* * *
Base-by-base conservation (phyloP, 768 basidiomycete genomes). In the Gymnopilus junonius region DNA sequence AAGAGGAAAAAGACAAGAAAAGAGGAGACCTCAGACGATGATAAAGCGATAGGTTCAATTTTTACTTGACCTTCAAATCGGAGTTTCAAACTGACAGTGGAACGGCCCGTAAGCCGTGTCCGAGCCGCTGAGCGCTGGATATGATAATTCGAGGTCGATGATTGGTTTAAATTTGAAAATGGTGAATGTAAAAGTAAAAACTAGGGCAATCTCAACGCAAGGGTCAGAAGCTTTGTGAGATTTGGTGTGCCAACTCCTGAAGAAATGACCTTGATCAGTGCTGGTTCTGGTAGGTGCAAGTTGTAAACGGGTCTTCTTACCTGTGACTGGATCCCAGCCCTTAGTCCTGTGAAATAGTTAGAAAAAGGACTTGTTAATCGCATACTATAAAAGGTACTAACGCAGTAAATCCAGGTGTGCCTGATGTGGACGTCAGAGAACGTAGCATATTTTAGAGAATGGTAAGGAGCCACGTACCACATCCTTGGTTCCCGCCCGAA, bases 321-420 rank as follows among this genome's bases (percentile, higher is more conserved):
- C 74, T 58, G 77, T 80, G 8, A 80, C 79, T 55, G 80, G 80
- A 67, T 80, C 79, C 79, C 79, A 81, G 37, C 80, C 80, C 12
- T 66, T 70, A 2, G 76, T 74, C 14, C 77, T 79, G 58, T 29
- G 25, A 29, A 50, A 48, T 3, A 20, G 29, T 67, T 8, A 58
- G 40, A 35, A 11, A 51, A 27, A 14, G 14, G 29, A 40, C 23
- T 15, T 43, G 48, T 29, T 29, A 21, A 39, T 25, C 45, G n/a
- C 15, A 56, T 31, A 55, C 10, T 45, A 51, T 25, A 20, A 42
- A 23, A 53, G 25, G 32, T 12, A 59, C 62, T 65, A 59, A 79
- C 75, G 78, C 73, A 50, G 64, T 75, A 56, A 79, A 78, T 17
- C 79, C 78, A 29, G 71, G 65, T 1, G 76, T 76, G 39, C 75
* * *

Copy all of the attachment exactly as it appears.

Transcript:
Base-by-base conservation (phyloP, 768 basidiomycete genomes). In the Gymnopilus junonius region DNA sequence AAGAGGAAAAAGACAAGAAAAGAGGAGACCTCAGACGATGATAAAGCGATAGGTTCAATTTTTACTTGACCTTCAAATCGGAGTTTCAAACTGACAGTGGAACGGCCCGTAAGCCGTGTCCGAGCCGCTGAGCGCTGGATATGATAATTCGAGGTCGATGATTGGTTTAAATTTGAAAATGGTGAATGTAAAAGTAAAAACTAGGGCAATCTCAACGCAAGGGTCAGAAGCTTTGTGAGATTTGGTGTGCCAACTCCTGAAGAAATGACCTTGATCAGTGCTGGTTCTGGTAGGTGCAAGTTGTAAACGGGTCTTCTTACCTGTGACTGGATCCCAGCCCTTAGTCCTGTGAAATAGTTAGAAAAAGGACTTGTTAATCGCATACTATAAAAGGTACTAACGCAGTAAATCCAGGTGTGCCTGATGTGGACGTCAGAGAACGTAGCATATTTTAGAGAATGGTAAGGAGCCACGTACCACATCCTTGGTTCCCGCCCGAA, bases 321-420 rank as follows among this genome's bases (percentile, higher is more conserved):
- C 74, T 58, G 77, T 80, G 8, A 80, C 79, T 55, G 80, G 80
- A 67, T 80, C 79, C 79, C 79, A 81, G 37, C 80, C 80, C 12
- T 66, T 70, A 2, G 76, T 74, C 14, C 77, T 79, G 58, T 29
- G 25, A 29, A 50, A 48, T 3, A 20, G 29, T 67, T 8, A 58
- G 40, A 35, A 11, A 51, A 27, A 14, G 14, G 29, A 40, C 23
- T 15, T 43, G 48, T 29, T 29, A 21, A 39, T 25, C 45, G n/a
- C 15, A 56, T 31, A 55, C 10, T 45, A 51, T 25, A 20, A 42
- A 23, A 53, G 25, G 32, T 12, A 59, C 62, T 65, A 59, A 79
- C 75, G 78, C 73, A 50, G 64, T 75, A 56, A 79, A 78, T 17
- C 79, C 78, A 29, G 71, G 65, T 1, G 76, T 76, G 39, C 75